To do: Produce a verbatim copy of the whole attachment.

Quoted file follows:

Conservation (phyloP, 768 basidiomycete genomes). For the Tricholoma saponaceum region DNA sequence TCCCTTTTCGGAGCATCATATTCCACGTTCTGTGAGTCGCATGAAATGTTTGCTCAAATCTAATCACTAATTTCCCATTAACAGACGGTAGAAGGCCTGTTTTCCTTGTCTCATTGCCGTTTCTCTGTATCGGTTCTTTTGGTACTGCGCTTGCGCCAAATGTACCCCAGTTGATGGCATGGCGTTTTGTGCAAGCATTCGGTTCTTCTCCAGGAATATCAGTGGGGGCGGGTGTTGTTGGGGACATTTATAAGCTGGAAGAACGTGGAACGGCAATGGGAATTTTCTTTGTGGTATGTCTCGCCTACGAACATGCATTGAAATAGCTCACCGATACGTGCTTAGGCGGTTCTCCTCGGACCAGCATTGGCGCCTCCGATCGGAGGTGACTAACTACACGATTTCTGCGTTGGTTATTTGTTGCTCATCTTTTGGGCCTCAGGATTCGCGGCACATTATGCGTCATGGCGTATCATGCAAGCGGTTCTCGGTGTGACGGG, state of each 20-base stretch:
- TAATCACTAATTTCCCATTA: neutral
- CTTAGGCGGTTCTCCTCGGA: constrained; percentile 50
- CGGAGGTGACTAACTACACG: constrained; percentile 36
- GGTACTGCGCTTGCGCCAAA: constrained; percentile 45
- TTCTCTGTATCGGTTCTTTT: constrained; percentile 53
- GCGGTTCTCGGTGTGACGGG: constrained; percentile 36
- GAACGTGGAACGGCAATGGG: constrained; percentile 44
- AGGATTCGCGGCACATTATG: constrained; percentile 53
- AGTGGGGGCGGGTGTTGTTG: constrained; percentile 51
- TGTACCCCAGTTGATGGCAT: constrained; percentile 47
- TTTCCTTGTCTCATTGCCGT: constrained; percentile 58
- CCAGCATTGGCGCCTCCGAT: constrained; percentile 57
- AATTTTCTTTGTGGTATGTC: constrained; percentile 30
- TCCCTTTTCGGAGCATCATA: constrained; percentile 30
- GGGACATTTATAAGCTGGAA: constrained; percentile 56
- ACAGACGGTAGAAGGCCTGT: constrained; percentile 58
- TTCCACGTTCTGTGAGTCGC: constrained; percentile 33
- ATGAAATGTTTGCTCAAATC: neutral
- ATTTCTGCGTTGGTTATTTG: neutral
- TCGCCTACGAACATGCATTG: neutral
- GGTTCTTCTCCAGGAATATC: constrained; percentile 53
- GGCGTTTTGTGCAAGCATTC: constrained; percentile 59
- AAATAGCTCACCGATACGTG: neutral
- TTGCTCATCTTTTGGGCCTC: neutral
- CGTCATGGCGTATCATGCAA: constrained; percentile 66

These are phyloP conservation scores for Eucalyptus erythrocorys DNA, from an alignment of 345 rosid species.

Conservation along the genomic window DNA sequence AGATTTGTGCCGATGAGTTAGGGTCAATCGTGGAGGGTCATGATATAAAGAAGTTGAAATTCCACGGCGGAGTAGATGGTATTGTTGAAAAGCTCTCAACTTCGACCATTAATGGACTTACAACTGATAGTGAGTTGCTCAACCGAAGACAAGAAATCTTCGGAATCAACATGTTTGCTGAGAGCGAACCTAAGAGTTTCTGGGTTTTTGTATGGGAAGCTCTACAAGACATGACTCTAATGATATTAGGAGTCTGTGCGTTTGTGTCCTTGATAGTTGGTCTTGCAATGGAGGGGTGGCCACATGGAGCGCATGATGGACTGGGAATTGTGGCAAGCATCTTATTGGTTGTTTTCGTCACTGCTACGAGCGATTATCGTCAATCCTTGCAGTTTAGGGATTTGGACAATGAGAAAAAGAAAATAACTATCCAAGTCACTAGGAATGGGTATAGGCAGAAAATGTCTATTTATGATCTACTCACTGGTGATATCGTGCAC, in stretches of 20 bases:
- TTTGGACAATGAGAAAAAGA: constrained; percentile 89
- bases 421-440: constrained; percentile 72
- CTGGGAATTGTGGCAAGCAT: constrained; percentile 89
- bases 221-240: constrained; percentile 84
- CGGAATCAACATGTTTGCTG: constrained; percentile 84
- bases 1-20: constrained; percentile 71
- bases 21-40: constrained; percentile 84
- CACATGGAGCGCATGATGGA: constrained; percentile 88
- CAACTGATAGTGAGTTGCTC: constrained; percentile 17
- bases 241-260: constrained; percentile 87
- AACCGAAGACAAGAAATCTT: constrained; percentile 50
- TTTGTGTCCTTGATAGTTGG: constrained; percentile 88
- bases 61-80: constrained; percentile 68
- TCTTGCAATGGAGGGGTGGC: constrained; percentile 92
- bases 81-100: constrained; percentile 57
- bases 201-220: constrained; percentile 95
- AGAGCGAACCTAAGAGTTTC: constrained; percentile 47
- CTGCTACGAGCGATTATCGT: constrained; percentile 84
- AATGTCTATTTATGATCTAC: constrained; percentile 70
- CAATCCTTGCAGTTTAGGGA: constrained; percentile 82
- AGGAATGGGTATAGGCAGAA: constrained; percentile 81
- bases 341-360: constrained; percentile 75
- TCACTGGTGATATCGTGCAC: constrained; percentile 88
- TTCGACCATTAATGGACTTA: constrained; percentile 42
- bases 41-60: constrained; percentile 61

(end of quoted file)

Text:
Conservation (phyloP, 768 basidiomycete genomes). For the Tricholoma saponaceum region DNA sequence TCCCTTTTCGGAGCATCATATTCCACGTTCTGTGAGTCGCATGAAATGTTTGCTCAAATCTAATCACTAATTTCCCATTAACAGACGGTAGAAGGCCTGTTTTCCTTGTCTCATTGCCGTTTCTCTGTATCGGTTCTTTTGGTACTGCGCTTGCGCCAAATGTACCCCAGTTGATGGCATGGCGTTTTGTGCAAGCATTCGGTTCTTCTCCAGGAATATCAGTGGGGGCGGGTGTTGTTGGGGACATTTATAAGCTGGAAGAACGTGGAACGGCAATGGGAATTTTCTTTGTGGTATGTCTCGCCTACGAACATGCATTGAAATAGCTCACCGATACGTGCTTAGGCGGTTCTCCTCGGACCAGCATTGGCGCCTCCGATCGGAGGTGACTAACTACACGATTTCTGCGTTGGTTATTTGTTGCTCATCTTTTGGGCCTCAGGATTCGCGGCACATTATGCGTCATGGCGTATCATGCAAGCGGTTCTCGGTGTGACGGG, state of each 20-base stretch:
- TAATCACTAATTTCCCATTA: neutral
- CTTAGGCGGTTCTCCTCGGA: constrained; percentile 50
- CGGAGGTGACTAACTACACG: constrained; percentile 36
- GGTACTGCGCTTGCGCCAAA: constrained; percentile 45
- TTCTCTGTATCGGTTCTTTT: constrained; percentile 53
- GCGGTTCTCGGTGTGACGGG: constrained; percentile 36
- GAACGTGGAACGGCAATGGG: constrained; percentile 44
- AGGATTCGCGGCACATTATG: constrained; percentile 53
- AGTGGGGGCGGGTGTTGTTG: constrained; percentile 51
- TGTACCCCAGTTGATGGCAT: constrained; percentile 47
- TTTCCTTGTCTCATTGCCGT: constrained; percentile 58
- CCAGCATTGGCGCCTCCGAT: constrained; percentile 57
- AATTTTCTTTGTGGTATGTC: constrained; percentile 30
- TCCCTTTTCGGAGCATCATA: constrained; percentile 30
- GGGACATTTATAAGCTGGAA: constrained; percentile 56
- ACAGACGGTAGAAGGCCTGT: constrained; percentile 58
- TTCCACGTTCTGTGAGTCGC: constrained; percentile 33
- ATGAAATGTTTGCTCAAATC: neutral
- ATTTCTGCGTTGGTTATTTG: neutral
- TCGCCTACGAACATGCATTG: neutral
- GGTTCTTCTCCAGGAATATC: constrained; percentile 53
- GGCGTTTTGTGCAAGCATTC: constrained; percentile 59
- AAATAGCTCACCGATACGTG: neutral
- TTGCTCATCTTTTGGGCCTC: neutral
- CGTCATGGCGTATCATGCAA: constrained; percentile 66

These are phyloP conservation scores for Eucalyptus erythrocorys DNA, from an alignment of 345 rosid species.

Conservation along the genomic window DNA sequence AGATTTGTGCCGATGAGTTAGGGTCAATCGTGGAGGGTCATGATATAAAGAAGTTGAAATTCCACGGCGGAGTAGATGGTATTGTTGAAAAGCTCTCAACTTCGACCATTAATGGACTTACAACTGATAGTGAGTTGCTCAACCGAAGACAAGAAATCTTCGGAATCAACATGTTTGCTGAGAGCGAACCTAAGAGTTTCTGGGTTTTTGTATGGGAAGCTCTACAAGACATGACTCTAATGATATTAGGAGTCTGTGCGTTTGTGTCCTTGATAGTTGGTCTTGCAATGGAGGGGTGGCCACATGGAGCGCATGATGGACTGGGAATTGTGGCAAGCATCTTATTGGTTGTTTTCGTCACTGCTACGAGCGATTATCGTCAATCCTTGCAGTTTAGGGATTTGGACAATGAGAAAAAGAAAATAACTATCCAAGTCACTAGGAATGGGTATAGGCAGAAAATGTCTATTTATGATCTACTCACTGGTGATATCGTGCAC, in stretches of 20 bases:
- TTTGGACAATGAGAAAAAGA: constrained; percentile 89
- bases 421-440: constrained; percentile 72
- CTGGGAATTGTGGCAAGCAT: constrained; percentile 89
- bases 221-240: constrained; percentile 84
- CGGAATCAACATGTTTGCTG: constrained; percentile 84
- bases 1-20: constrained; percentile 71
- bases 21-40: constrained; percentile 84
- CACATGGAGCGCATGATGGA: constrained; percentile 88
- CAACTGATAGTGAGTTGCTC: constrained; percentile 17
- bases 241-260: constrained; percentile 87
- AACCGAAGACAAGAAATCTT: constrained; percentile 50
- TTTGTGTCCTTGATAGTTGG: constrained; percentile 88
- bases 61-80: constrained; percentile 68
- TCTTGCAATGGAGGGGTGGC: constrained; percentile 92
- bases 81-100: constrained; percentile 57
- bases 201-220: constrained; percentile 95
- AGAGCGAACCTAAGAGTTTC: constrained; percentile 47
- CTGCTACGAGCGATTATCGT: constrained; percentile 84
- AATGTCTATTTATGATCTAC: constrained; percentile 70
- CAATCCTTGCAGTTTAGGGA: constrained; percentile 82
- AGGAATGGGTATAGGCAGAA: constrained; percentile 81
- bases 341-360: constrained; percentile 75
- TCACTGGTGATATCGTGCAC: constrained; percentile 88
- TTCGACCATTAATGGACTTA: constrained; percentile 42
- bases 41-60: constrained; percentile 61